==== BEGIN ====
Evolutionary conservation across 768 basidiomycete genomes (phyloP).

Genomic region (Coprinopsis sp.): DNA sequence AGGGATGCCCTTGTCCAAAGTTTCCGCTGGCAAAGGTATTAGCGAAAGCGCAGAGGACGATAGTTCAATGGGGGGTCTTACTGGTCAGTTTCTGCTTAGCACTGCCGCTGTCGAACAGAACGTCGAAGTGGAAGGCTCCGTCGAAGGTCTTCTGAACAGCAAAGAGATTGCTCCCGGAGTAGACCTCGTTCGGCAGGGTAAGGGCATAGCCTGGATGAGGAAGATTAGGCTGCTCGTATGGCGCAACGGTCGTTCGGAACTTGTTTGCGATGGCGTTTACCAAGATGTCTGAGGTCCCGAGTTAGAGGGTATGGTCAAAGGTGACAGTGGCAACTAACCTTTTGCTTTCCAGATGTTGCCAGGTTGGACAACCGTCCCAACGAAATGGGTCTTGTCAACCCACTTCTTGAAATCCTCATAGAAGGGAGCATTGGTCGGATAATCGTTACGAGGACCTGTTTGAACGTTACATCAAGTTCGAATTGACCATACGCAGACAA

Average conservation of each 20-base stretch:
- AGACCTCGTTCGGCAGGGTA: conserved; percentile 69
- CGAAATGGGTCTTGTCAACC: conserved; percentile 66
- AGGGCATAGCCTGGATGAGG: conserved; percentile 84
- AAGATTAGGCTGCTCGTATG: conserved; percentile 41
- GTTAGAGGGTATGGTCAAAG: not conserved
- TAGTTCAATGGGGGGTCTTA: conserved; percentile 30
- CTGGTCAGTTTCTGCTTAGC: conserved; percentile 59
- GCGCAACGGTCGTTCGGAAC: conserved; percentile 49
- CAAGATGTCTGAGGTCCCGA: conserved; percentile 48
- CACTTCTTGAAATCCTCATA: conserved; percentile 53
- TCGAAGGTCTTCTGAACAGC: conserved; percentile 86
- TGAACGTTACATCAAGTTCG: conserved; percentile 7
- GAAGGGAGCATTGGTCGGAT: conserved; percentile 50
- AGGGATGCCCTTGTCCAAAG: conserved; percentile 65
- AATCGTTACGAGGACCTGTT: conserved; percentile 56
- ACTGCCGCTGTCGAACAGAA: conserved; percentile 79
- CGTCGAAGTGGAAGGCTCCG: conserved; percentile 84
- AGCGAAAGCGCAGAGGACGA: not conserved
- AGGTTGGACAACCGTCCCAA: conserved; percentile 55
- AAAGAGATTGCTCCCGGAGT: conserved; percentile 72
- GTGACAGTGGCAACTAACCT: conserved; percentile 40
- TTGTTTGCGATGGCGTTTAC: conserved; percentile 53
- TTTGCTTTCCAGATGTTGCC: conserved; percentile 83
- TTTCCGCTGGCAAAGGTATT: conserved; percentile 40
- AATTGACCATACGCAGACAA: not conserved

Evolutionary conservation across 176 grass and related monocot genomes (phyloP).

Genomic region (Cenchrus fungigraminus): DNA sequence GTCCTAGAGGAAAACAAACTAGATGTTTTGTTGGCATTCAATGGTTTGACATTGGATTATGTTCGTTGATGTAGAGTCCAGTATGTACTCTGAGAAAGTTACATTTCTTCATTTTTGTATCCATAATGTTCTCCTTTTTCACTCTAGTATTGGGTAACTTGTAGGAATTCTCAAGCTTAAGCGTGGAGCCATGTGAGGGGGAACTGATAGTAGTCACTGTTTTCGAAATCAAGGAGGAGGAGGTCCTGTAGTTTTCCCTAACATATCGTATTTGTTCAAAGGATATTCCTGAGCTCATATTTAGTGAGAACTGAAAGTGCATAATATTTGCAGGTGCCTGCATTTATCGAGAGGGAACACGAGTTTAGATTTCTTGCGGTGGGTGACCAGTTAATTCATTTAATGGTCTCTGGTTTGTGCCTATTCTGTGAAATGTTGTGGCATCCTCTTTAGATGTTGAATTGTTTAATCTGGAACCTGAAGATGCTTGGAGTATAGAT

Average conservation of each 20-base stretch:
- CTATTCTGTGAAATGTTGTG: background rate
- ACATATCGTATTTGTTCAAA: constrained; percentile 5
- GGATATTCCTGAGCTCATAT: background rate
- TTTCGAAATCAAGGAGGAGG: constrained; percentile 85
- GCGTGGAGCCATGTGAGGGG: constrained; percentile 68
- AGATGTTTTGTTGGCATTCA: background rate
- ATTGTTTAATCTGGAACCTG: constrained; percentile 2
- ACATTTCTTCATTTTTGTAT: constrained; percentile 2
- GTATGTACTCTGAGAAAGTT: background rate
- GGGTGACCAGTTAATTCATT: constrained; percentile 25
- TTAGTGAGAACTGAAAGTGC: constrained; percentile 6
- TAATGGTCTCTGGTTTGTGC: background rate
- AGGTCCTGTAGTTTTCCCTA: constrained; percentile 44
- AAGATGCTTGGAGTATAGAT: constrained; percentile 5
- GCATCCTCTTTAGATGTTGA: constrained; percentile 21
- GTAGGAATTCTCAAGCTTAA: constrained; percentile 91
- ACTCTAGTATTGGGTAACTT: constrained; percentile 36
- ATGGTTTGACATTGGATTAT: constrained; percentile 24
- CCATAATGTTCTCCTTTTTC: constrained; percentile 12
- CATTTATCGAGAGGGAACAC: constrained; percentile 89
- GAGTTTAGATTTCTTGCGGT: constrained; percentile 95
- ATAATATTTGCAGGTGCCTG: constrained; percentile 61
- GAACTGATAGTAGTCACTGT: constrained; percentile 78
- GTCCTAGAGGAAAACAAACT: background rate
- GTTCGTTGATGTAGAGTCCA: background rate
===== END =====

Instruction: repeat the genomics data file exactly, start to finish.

Evolutionary conservation across 768 basidiomycete genomes (phyloP).

Genomic region (Coprinopsis sp.): DNA sequence AGGGATGCCCTTGTCCAAAGTTTCCGCTGGCAAAGGTATTAGCGAAAGCGCAGAGGACGATAGTTCAATGGGGGGTCTTACTGGTCAGTTTCTGCTTAGCACTGCCGCTGTCGAACAGAACGTCGAAGTGGAAGGCTCCGTCGAAGGTCTTCTGAACAGCAAAGAGATTGCTCCCGGAGTAGACCTCGTTCGGCAGGGTAAGGGCATAGCCTGGATGAGGAAGATTAGGCTGCTCGTATGGCGCAACGGTCGTTCGGAACTTGTTTGCGATGGCGTTTACCAAGATGTCTGAGGTCCCGAGTTAGAGGGTATGGTCAAAGGTGACAGTGGCAACTAACCTTTTGCTTTCCAGATGTTGCCAGGTTGGACAACCGTCCCAACGAAATGGGTCTTGTCAACCCACTTCTTGAAATCCTCATAGAAGGGAGCATTGGTCGGATAATCGTTACGAGGACCTGTTTGAACGTTACATCAAGTTCGAATTGACCATACGCAGACAA

Average conservation of each 20-base stretch:
- AGACCTCGTTCGGCAGGGTA: conserved; percentile 69
- CGAAATGGGTCTTGTCAACC: conserved; percentile 66
- AGGGCATAGCCTGGATGAGG: conserved; percentile 84
- AAGATTAGGCTGCTCGTATG: conserved; percentile 41
- GTTAGAGGGTATGGTCAAAG: not conserved
- TAGTTCAATGGGGGGTCTTA: conserved; percentile 30
- CTGGTCAGTTTCTGCTTAGC: conserved; percentile 59
- GCGCAACGGTCGTTCGGAAC: conserved; percentile 49
- CAAGATGTCTGAGGTCCCGA: conserved; percentile 48
- CACTTCTTGAAATCCTCATA: conserved; percentile 53
- TCGAAGGTCTTCTGAACAGC: conserved; percentile 86
- TGAACGTTACATCAAGTTCG: conserved; percentile 7
- GAAGGGAGCATTGGTCGGAT: conserved; percentile 50
- AGGGATGCCCTTGTCCAAAG: conserved; percentile 65
- AATCGTTACGAGGACCTGTT: conserved; percentile 56
- ACTGCCGCTGTCGAACAGAA: conserved; percentile 79
- CGTCGAAGTGGAAGGCTCCG: conserved; percentile 84
- AGCGAAAGCGCAGAGGACGA: not conserved
- AGGTTGGACAACCGTCCCAA: conserved; percentile 55
- AAAGAGATTGCTCCCGGAGT: conserved; percentile 72
- GTGACAGTGGCAACTAACCT: conserved; percentile 40
- TTGTTTGCGATGGCGTTTAC: conserved; percentile 53
- TTTGCTTTCCAGATGTTGCC: conserved; percentile 83
- TTTCCGCTGGCAAAGGTATT: conserved; percentile 40
- AATTGACCATACGCAGACAA: not conserved

Evolutionary conservation across 176 grass and related monocot genomes (phyloP).

Genomic region (Cenchrus fungigraminus): DNA sequence GTCCTAGAGGAAAACAAACTAGATGTTTTGTTGGCATTCAATGGTTTGACATTGGATTATGTTCGTTGATGTAGAGTCCAGTATGTACTCTGAGAAAGTTACATTTCTTCATTTTTGTATCCATAATGTTCTCCTTTTTCACTCTAGTATTGGGTAACTTGTAGGAATTCTCAAGCTTAAGCGTGGAGCCATGTGAGGGGGAACTGATAGTAGTCACTGTTTTCGAAATCAAGGAGGAGGAGGTCCTGTAGTTTTCCCTAACATATCGTATTTGTTCAAAGGATATTCCTGAGCTCATATTTAGTGAGAACTGAAAGTGCATAATATTTGCAGGTGCCTGCATTTATCGAGAGGGAACACGAGTTTAGATTTCTTGCGGTGGGTGACCAGTTAATTCATTTAATGGTCTCTGGTTTGTGCCTATTCTGTGAAATGTTGTGGCATCCTCTTTAGATGTTGAATTGTTTAATCTGGAACCTGAAGATGCTTGGAGTATAGAT

Average conservation of each 20-base stretch:
- CTATTCTGTGAAATGTTGTG: background rate
- ACATATCGTATTTGTTCAAA: constrained; percentile 5
- GGATATTCCTGAGCTCATAT: background rate
- TTTCGAAATCAAGGAGGAGG: constrained; percentile 85
- GCGTGGAGCCATGTGAGGGG: constrained; percentile 68
- AGATGTTTTGTTGGCATTCA: background rate
- ATTGTTTAATCTGGAACCTG: constrained; percentile 2
- ACATTTCTTCATTTTTGTAT: constrained; percentile 2
- GTATGTACTCTGAGAAAGTT: background rate
- GGGTGACCAGTTAATTCATT: constrained; percentile 25
- TTAGTGAGAACTGAAAGTGC: constrained; percentile 6
- TAATGGTCTCTGGTTTGTGC: background rate
- AGGTCCTGTAGTTTTCCCTA: constrained; percentile 44
- AAGATGCTTGGAGTATAGAT: constrained; percentile 5
- GCATCCTCTTTAGATGTTGA: constrained; percentile 21
- GTAGGAATTCTCAAGCTTAA: constrained; percentile 91
- ACTCTAGTATTGGGTAACTT: constrained; percentile 36
- ATGGTTTGACATTGGATTAT: constrained; percentile 24
- CCATAATGTTCTCCTTTTTC: constrained; percentile 12
- CATTTATCGAGAGGGAACAC: constrained; percentile 89
- GAGTTTAGATTTCTTGCGGT: constrained; percentile 95
- ATAATATTTGCAGGTGCCTG: constrained; percentile 61
- GAACTGATAGTAGTCACTGT: constrained; percentile 78
- GTCCTAGAGGAAAACAAACT: background rate
- GTTCGTTGATGTAGAGTCCA: background rate